(Permission is granted to print and redistribute this material
as long as this header and the footer at the end are included.)


Prepared by Rabbi P. Feldman
of Kollel Iyun Hadaf, Yerushalayim
Rosh Kollel: Rabbi Mordecai Kornfeld

Ask A Question on the daf

Previous daf

Bava Kama 93


(a) Question (Rava): People say, a pit that you drank from, do not throw dirt in it - what is the source of this?
(b) Answer (Rabah bar Mari): "Do not despise a Mitzri, for you were a stranger in his land."
(c) Question (Rava): People say, I will only bear the burden if you bear with me - what is the source of this?
(d) Answer (Rabah bar Mari): Barak told Devorah that he will only go if she goes with him.
(e) Question (Rava): People say, when we were small, we were as important as adults; now that we are mature, we are as children - what is the source of this?
(f) Answer (Rabah bar Mari): At first it says "Hash-m went in front of them by day in a pillar of cloud...in a pillar of fire"; later, it says "I will send My angel in front of you."
(g) Question (Rava): People say, after a big property owner, wealth is drawn - what is the source of this?
(h) Answer (Rabah bar Mari): "Also to Lot who was going with Avram there was flock, cattle and tents."
(i) (Rav Chanan): One who asks Hash-m to judge between him and another, he is punished first - "Sarai said to Avram...Hash-m should judge between me and you" - she died first.
1. This is only if the person could have made his claim in Beis Din, and instead asked Hash-m to judge.
2. R. Yitzchak: Woe to the one who cries (to Hash-m), more than the one on account of whom he cries!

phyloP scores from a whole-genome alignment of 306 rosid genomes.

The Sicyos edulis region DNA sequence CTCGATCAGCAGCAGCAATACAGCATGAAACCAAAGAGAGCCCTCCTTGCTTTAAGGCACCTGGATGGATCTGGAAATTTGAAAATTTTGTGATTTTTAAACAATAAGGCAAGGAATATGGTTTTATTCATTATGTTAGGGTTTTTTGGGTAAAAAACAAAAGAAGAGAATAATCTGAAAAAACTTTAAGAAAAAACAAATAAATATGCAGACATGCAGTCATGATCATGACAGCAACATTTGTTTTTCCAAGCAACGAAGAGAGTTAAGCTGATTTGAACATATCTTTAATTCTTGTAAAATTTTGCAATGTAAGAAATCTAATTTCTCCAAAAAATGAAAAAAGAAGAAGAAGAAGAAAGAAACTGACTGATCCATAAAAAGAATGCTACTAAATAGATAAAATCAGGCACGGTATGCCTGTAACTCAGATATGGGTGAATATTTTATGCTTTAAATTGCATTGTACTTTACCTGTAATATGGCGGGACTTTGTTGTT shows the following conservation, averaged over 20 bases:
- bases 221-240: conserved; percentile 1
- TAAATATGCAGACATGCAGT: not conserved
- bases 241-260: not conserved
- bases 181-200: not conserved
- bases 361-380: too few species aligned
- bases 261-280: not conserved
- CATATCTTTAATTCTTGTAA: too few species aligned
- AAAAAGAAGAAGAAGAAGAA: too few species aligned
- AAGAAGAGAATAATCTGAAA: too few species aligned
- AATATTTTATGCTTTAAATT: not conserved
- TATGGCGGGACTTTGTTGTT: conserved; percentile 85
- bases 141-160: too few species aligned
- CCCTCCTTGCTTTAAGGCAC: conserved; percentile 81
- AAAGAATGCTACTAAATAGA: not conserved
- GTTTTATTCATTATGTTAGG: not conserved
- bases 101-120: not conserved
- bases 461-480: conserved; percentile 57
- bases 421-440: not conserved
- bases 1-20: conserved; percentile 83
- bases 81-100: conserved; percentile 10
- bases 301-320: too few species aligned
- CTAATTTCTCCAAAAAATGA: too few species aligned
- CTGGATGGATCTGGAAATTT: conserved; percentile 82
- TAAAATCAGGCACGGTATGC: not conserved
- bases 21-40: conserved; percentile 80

3. Support (Beraisa): "(If scream, he will scream to Me...My anger will flare and I will kill you (plural)") - this refers to the screamer and the one he screams about, just that the screamer is punished first.
(j) (R. Yitzchak): The curse of a common person should not be light in your eyes - Avimelech's curse to Sarah was fulfilled in her child - "This is a covering of eyes for you";
1. He meant, since you concealed from me that he is your husband and caused me this pain, you should have blind children;
2. This was fulfilled in Yitzchak.
(k) (R. Avahu): A person should be pursued, not a pursuer - no bird is pursued more than pigeons and doves, and the Torah allowed them as sacrifices.
(a) (Mishnah): 'Blind my eye'...
(b) Question (Rav Asi bar Chama): Why is this different than the end of the Mishnah (break my jug on condition that you are exempt, he is exempt)?
(c) Answer (Rabah): He is always liable by the eye, for a person does not pardon one who destroys extremal limbs (they do not grow back).
(d) Question (Rav Asi): Does a person really pardon pain?!
1. (Beraisa): "Bruise me on condition that you will be exempt' - he is exempt.
(e) Rabah could not answer; he asked if Rav Asi knew an answer.
(f) Answer #1 (Rav Asi citing Rav Sheshes; also, R. Oshaya): Really, a person pardons even extremal limbs; by the eye, he is liable (for all the damage) because of the disgrace to the family.
(g) Answer #2 (Rava): A person does not pardon extremal limbs.
(h) Answer #3 (R. Yochanan): Sometimes, a person says 'yes' and means 'no', and vice-versa.
1. Support (Beraisa): Reuven: Hit me (or) bruise me.
2. Shimon: On condition that I will be exempt?
3. Reuven: Yes.
i. This 'yes' really means 'no'.
4. Reuven: Tear my garment.
5. Shimon: On condition that I will be exempt?
6. Reuven: No.
i. This 'no' really means 'yes'.
(i) (Mishnah): 'Break my jug, (or) tear my garment' - he is liable.
(j) Contradiction (Beraisa): "(A watchman is liable for negligence when given a deposit) to guard" - not (if he was given) to ruin, tear or distribute to the poor.
(k) [Version #1 (Rashi) Answer #1 (Rav Huna): In the Mishnah, he took the deposit and then damaged it - he is liable (even if told to ruin it, unless 'on condition that you will be exempt');
1. In the Beraisa he (was told to ruin it and) ruined it without taking it, he is exempt.]
(l) [Version #2 (Tosfos) Answer #1 (Rav Huna): In the Mishnah, he gave the deposit to the watchman, then he authorized him to damage it (these are empty words);
1. In the Beraisa, he was told to ruin it before he received it.]